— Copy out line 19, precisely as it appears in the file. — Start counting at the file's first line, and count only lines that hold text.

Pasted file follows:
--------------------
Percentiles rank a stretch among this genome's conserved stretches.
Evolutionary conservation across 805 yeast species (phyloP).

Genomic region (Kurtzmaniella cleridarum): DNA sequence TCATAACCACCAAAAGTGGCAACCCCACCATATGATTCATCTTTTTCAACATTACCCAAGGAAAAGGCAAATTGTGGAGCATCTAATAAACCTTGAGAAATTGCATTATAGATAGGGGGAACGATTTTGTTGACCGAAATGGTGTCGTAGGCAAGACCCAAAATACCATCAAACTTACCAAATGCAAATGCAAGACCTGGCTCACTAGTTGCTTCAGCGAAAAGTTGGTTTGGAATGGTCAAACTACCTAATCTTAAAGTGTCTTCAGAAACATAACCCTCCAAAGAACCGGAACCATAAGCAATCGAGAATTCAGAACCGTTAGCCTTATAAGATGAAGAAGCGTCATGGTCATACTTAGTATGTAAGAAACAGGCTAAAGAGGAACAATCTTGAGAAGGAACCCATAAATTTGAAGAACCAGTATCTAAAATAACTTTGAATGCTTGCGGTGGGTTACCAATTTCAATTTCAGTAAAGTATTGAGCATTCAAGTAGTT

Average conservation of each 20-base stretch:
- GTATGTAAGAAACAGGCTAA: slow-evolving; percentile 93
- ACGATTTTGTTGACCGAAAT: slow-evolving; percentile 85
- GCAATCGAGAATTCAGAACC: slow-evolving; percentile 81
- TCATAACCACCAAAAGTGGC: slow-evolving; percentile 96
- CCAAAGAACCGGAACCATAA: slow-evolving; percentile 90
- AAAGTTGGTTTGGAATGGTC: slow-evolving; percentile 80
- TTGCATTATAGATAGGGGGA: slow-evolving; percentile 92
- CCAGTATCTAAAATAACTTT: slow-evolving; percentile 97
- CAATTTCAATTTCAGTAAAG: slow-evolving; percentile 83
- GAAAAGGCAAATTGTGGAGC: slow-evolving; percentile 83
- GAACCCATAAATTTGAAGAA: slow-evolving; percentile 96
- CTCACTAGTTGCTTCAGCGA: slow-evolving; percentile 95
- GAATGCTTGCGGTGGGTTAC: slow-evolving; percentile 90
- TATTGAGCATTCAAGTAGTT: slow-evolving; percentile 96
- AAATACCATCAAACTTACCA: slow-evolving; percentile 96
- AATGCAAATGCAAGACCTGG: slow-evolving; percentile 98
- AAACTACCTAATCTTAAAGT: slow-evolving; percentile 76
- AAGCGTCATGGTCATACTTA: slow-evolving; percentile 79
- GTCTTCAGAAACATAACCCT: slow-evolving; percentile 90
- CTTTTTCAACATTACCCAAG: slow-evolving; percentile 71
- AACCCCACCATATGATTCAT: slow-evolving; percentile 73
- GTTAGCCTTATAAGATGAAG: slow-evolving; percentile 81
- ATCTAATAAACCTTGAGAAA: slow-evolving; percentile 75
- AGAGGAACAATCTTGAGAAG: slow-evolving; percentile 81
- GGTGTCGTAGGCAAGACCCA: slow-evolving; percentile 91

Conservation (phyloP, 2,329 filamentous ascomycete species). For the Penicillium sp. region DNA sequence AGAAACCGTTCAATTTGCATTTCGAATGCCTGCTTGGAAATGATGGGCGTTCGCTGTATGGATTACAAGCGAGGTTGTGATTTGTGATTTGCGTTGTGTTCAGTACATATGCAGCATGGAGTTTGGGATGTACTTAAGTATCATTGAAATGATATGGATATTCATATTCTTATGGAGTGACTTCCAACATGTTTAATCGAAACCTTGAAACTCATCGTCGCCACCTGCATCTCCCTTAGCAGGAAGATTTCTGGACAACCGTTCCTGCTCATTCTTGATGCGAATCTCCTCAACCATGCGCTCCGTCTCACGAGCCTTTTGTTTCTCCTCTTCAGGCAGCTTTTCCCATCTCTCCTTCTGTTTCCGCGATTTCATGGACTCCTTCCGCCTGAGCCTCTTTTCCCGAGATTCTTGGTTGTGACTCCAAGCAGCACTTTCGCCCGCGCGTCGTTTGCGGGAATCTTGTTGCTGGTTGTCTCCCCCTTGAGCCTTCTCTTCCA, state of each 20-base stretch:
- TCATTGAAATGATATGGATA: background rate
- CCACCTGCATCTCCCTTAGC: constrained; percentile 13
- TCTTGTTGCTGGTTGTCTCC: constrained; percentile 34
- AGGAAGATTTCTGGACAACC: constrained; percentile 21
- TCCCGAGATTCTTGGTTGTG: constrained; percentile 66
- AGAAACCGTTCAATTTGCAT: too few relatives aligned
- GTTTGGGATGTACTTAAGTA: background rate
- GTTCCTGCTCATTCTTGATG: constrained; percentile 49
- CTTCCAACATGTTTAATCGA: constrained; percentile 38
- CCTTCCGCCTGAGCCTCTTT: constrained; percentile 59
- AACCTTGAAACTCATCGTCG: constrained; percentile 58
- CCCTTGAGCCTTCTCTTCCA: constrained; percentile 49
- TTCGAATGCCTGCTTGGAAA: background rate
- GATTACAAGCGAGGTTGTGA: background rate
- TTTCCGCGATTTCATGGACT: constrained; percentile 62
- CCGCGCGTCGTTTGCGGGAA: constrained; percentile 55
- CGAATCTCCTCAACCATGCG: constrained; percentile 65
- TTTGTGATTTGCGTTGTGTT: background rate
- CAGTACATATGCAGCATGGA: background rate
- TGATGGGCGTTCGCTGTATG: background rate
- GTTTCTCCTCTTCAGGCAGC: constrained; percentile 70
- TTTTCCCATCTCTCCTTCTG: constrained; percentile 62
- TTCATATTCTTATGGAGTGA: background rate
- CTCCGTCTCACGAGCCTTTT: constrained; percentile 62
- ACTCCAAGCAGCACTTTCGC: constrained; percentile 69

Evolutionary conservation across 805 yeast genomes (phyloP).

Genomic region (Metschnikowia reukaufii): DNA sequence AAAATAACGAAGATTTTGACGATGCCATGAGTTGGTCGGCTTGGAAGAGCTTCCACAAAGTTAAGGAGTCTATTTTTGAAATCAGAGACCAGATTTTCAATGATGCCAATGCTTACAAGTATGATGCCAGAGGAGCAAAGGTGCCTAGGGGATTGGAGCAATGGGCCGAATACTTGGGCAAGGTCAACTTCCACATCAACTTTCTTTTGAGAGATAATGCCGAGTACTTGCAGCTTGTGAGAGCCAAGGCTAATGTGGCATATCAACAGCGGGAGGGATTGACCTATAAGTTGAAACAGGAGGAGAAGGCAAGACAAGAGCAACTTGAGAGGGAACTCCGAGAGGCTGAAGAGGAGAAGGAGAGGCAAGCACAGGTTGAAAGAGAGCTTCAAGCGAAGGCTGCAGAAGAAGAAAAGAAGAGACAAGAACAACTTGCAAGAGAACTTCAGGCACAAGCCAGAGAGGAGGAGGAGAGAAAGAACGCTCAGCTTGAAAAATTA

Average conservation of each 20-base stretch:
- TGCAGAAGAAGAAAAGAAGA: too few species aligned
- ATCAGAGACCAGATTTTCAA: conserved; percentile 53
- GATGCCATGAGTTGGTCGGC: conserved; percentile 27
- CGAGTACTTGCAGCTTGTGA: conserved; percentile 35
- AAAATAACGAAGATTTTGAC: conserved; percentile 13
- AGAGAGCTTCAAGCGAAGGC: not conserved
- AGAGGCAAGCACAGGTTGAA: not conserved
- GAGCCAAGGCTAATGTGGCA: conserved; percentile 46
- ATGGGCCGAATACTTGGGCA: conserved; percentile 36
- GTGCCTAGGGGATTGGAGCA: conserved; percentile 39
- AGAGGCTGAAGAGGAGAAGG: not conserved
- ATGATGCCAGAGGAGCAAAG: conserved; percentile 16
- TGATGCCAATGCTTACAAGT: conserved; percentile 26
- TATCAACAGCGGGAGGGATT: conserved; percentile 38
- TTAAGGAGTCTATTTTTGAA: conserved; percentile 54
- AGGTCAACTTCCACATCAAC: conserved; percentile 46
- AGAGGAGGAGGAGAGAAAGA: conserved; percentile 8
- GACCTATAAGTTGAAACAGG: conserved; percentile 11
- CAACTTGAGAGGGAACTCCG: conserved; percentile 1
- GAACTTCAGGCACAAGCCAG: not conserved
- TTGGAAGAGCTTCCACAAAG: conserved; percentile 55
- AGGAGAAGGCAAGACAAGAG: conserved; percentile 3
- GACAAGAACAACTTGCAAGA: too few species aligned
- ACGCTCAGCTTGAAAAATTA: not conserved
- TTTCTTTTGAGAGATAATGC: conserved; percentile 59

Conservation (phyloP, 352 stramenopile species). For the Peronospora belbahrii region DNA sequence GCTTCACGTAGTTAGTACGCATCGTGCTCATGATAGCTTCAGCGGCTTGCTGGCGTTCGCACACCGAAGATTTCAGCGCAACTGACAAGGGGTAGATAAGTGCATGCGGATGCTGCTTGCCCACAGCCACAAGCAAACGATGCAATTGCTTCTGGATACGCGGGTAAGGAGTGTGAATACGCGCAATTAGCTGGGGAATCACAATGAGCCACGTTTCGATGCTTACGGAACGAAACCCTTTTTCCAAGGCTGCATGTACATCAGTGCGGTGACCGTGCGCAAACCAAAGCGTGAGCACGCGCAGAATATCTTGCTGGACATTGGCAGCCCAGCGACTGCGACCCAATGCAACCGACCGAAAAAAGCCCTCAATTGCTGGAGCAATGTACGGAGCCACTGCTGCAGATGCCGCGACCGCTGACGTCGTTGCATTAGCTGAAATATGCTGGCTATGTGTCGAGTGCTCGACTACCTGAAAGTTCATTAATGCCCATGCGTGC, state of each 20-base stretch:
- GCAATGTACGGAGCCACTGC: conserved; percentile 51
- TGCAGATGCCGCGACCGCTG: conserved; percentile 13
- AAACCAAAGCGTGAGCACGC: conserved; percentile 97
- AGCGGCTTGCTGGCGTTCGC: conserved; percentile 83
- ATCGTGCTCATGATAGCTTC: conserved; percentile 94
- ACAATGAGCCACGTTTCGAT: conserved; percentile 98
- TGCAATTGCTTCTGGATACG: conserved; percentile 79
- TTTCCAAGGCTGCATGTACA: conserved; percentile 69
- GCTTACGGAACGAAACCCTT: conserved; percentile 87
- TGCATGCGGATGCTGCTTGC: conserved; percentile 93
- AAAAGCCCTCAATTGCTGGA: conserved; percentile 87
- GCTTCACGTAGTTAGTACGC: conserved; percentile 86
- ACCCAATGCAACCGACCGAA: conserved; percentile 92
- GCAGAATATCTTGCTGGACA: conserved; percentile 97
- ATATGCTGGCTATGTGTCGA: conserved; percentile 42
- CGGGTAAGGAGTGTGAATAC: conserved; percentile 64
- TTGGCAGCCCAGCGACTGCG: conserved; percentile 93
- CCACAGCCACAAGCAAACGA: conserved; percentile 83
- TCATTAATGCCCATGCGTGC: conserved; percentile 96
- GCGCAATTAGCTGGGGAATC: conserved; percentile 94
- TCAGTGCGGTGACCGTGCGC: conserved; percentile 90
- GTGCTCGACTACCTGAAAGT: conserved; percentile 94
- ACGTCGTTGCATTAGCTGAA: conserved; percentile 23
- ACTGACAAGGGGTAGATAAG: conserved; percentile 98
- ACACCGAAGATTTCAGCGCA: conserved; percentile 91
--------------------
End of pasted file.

- AAATACCATCAAACTTACCA: slow-evolving; percentile 96